U.S. Markets closed

Is There An Opportunity With Ero Copper Corp’s (TSE:ERO) 28.13% Undervaluation?

Ricardo Landis

Today I will be providing a simple run through of a valuation method used to estimate the attractiveness of Ero Copper Corp (TSE:ERO) as an investment opportunity by projecting its future cash flows and then discounting them to today’s value. I will be using the Discounted Cash Flows (DCF) model. Don’t get put off by the jargon, the math behind it is actually quite straightforward. If you want to learn more about discounted cash flow, the basis for my calcs can be read in detail in the Simply Wall St analysis model. If you are reading this and its not September 2018 then I highly recommend you check out the latest calculation for Ero Copper by following the link below.

View our latest analysis for Ero Copper

The model

We are going to use a two-stage DCF model, which, as the name states, takes into account two stages of growth. The first stage is generally a higher growth period which levels off heading towards the terminal value, captured in the second ‘steady growth’ period. To start off with we need to estimate the next five years of cash flows. For this I used the consensus of the analysts covering the stock, as you can see below. I then discount this to its value today and sum up the total to get the present value of these cash flows.

5-year cash flow forecast

2019 2020 2021 2022 2023
Levered FCF ($, Millions) $63.98 $85.69 $136.48 $130.38 $151.24
Source Analyst x5 Analyst x5 Analyst x3 Analyst x2 Est @ 16%, capped from 75.75%
Present Value Discounted @ 17.66% $54.37 $61.90 $83.79 $68.03 $67.07

Present Value of 5-year Cash Flow (PVCF)= US$335.2m

We now need to calculate the Terminal Value, which accounts for all the future cash flows after the five years. For a number of reasons a very conservative growth rate is used that cannot exceed that of the GDP. In this case I have used the 10-year government bond rate (2.3%). In the same way as with the 5-year ‘growth’ period, we discount this to today’s value at a cost of equity of 17.7%.

Terminal Value (TV) = FCF2022 × (1 + g) ÷ (r – g) = US$151.2m × (1 + 2.3%) ÷ (17.7% – 2.3%) = US$1.01b

Present Value of Terminal Value (PVTV) = TV / (1 + r)5 = US$1.01b ÷ ( 1 + 17.7%)5 = US$448.0m

The total value, or equity value, is then the sum of the present value of the cash flows, which in this case is US$783.2m. To get the intrinsic value per share, we divide this by the total number of shares outstanding, or the equivalent number if this is a depositary receipt or ADR. This results in an intrinsic value in the company’s reported currency of $9.27. However, ERO’s primary listing is in Canada, and 1 share of ERO in USD represents 1.309 ( USD/ CAD) share of TSX:ERO, so the intrinsic value per share in CAD is CA$12.13. Compared to the current share price of CA$8.72, the stock is about right, perhaps slightly undervalued at a 28.1% discount to what it is available for right now.

TSX:ERO Intrinsic Value Export September 5th 18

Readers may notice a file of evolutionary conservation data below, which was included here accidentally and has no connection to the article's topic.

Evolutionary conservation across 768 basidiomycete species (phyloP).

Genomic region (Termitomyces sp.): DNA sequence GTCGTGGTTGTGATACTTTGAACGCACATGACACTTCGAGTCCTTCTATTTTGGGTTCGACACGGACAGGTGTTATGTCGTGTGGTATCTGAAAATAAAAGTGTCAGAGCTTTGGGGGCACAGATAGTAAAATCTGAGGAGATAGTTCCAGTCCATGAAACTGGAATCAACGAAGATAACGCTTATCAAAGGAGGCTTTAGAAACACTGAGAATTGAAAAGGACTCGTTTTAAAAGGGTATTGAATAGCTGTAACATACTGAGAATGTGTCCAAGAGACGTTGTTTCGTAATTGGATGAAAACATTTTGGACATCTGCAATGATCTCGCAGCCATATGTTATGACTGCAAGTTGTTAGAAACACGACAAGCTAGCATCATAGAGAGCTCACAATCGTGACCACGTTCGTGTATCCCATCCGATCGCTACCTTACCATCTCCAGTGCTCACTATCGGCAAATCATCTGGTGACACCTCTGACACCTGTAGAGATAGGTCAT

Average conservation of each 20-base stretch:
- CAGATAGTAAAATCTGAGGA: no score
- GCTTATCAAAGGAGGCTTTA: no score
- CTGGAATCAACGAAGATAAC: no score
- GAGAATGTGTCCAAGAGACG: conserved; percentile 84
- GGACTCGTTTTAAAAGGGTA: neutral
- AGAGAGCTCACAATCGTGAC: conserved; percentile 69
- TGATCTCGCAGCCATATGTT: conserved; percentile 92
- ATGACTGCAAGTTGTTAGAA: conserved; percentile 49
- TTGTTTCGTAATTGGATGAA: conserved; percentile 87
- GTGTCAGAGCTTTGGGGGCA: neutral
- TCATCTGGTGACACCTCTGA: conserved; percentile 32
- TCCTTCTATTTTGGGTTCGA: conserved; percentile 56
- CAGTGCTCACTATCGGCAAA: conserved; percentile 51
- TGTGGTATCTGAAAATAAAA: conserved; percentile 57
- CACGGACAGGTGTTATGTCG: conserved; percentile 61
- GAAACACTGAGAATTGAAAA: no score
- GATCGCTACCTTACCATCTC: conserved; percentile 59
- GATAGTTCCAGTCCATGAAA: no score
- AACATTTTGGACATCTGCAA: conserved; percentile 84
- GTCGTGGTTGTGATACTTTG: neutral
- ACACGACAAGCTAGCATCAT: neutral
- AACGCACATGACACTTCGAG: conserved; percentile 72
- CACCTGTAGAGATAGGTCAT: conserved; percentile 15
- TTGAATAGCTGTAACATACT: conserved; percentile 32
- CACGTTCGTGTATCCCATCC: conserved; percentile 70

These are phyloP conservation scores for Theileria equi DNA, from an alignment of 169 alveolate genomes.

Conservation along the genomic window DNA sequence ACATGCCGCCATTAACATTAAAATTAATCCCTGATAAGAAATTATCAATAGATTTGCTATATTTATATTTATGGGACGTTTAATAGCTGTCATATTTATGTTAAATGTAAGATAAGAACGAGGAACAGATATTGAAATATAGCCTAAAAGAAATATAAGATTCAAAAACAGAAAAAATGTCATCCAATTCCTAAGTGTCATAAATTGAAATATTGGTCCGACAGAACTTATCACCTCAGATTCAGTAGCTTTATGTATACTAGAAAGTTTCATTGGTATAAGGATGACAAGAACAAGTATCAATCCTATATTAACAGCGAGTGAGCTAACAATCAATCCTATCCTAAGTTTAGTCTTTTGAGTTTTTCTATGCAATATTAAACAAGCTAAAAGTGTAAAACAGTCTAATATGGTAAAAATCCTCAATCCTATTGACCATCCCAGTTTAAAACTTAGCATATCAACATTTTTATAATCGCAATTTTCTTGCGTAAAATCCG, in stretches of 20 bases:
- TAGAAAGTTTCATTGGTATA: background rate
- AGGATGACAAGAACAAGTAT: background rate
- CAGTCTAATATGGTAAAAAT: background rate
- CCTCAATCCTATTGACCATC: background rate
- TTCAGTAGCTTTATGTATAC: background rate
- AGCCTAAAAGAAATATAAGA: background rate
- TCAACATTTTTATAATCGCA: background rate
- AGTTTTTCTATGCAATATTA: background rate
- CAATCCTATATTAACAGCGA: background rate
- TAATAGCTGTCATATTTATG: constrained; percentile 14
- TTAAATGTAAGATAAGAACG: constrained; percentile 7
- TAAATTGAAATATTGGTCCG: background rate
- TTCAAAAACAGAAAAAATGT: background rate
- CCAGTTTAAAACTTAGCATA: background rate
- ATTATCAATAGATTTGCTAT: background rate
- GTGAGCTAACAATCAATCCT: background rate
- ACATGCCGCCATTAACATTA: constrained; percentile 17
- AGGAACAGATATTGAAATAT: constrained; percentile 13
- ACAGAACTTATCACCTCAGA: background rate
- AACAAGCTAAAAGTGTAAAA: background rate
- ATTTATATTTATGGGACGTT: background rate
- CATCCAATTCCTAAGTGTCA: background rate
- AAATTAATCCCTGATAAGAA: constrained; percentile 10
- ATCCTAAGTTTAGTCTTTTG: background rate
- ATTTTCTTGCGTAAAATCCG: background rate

Important assumptions

I’d like to point out that the most important inputs to a discounted cash flow are the discount rate and of course the actual cash flows. You don’t have to agree with my inputs, I recommend redoing the calculations yourself and playing with them. Because we are looking at Ero Copper as potential shareholders, the cost of equity is used as the discount rate, rather than the cost of capital (or weighed average cost of capital, WACC) which accounts for debt. In this calculation I’ve used 17.7%, which is based on a levered beta of 2. This is derived from the Bottom-Up Beta method based on comparable companies, with an imposed limit between 0.8 and 2.0, which is a reasonable range for a stable business.

Next Steps:

Whilst important, DCF calculation shouldn’t be the only metric you look at when researching a company. What is the reason for the share price to differ from the intrinsic value? For ERO, I’ve put together three pertinent factors you should further research:

  1. Financial Health: Does ERO have a healthy balance sheet? Take a look at our free balance sheet analysis with six simple checks on key factors like leverage and risk.
  2. Future Earnings: How does ERO’s growth rate compare to its peers and the wider market? Dig deeper into the analyst consensus number for the upcoming years by interacting with our free analyst growth expectation chart.
  3. Other High Quality Alternatives: Are there other high quality stocks you could be holding instead of ERO? Explore our interactive list of high quality stocks to get an idea of what else is out there you may be missing!

PS. Simply Wall St does a DCF calculation for every CA stock every 6 hours, so if you want to find the intrinsic value of any other stock just search here.

To help readers see past the short term volatility of the financial market, we aim to bring you a long-term focused research analysis purely driven by fundamental data. Note that our analysis does not factor in the latest price-sensitive company announcements.

The author is an independent contributor and at the time of publication had no position in the stocks mentioned. For errors that warrant correction please contact the editor at editorial-team@simplywallst.com.